Integration of Agricultural Commodity Markets in Punjab

Publication Year : 1997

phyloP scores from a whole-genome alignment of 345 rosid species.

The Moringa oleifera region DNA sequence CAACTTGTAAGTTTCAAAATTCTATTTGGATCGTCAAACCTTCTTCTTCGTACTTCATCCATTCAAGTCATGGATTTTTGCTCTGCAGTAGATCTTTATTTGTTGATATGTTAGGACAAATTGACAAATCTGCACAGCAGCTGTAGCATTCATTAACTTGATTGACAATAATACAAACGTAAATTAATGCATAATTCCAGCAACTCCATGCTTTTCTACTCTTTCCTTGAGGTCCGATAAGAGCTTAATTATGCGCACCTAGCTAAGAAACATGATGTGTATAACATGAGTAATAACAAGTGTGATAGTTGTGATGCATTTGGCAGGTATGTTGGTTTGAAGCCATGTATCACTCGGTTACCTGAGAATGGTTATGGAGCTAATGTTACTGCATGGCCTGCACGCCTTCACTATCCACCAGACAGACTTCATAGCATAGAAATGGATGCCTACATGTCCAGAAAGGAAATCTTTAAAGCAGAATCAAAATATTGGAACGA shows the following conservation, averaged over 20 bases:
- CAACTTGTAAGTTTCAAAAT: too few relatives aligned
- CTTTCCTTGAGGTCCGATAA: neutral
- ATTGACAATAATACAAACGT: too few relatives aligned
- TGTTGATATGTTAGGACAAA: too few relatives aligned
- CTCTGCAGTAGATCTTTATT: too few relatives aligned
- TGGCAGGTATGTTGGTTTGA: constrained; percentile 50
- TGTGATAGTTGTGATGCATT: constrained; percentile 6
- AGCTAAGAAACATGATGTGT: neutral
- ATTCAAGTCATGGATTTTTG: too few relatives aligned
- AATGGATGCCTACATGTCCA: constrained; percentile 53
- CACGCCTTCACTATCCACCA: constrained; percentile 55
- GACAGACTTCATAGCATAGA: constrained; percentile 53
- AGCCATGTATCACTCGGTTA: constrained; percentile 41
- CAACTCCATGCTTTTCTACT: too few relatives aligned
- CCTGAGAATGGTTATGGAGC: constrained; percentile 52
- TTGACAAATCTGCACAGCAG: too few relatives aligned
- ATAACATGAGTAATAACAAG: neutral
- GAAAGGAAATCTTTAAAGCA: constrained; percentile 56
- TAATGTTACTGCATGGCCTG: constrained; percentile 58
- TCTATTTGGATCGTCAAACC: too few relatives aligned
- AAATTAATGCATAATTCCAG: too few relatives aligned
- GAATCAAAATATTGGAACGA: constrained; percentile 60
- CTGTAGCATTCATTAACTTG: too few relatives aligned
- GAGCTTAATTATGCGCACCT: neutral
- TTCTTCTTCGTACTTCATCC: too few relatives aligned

Efficiency of resource allocation in agriculture depends on the functioning of commodity markets. Although the larger markets that are better connected with the transport and communication network are expected to be well-integrated, the same cannot be said about the smaller, more remote markets. This paper tests integration of agricultural commodity markets in Southeastern Punjab. The region is located off the main trading axis of Pakistan, the Peshawar-Karachi highway, and is mostly served by relatively small markets known as mandis. This study focuses on markets for cotton, wheat, and rice in five towns in the region. Cotton and wheat are the main crops in the area while rice is mostly grown as part of crop rotation aimed at controlling salinity. The analytical framework developed by Ravallion was used to conduct tests of market integration for the three selected commodities. Within this framework, it is possible to test for short-run integration, long-run integration or complete market segmentation. The results indicate that, generally, markets are integrated only in the long run, with short-run integration limited to some special cases. Moreover, the smaller markets are more likely to be isolated as compared to the larger markets. The small markets also take longer to fully adjust to the price shock originating from a more dominant central market. Finally, in the case of rice, it is more likely that a market would be isolated if it were small. This implies that farmers’ incentives to grow rice as a means of combating salinity may be constrained by local demand conditions.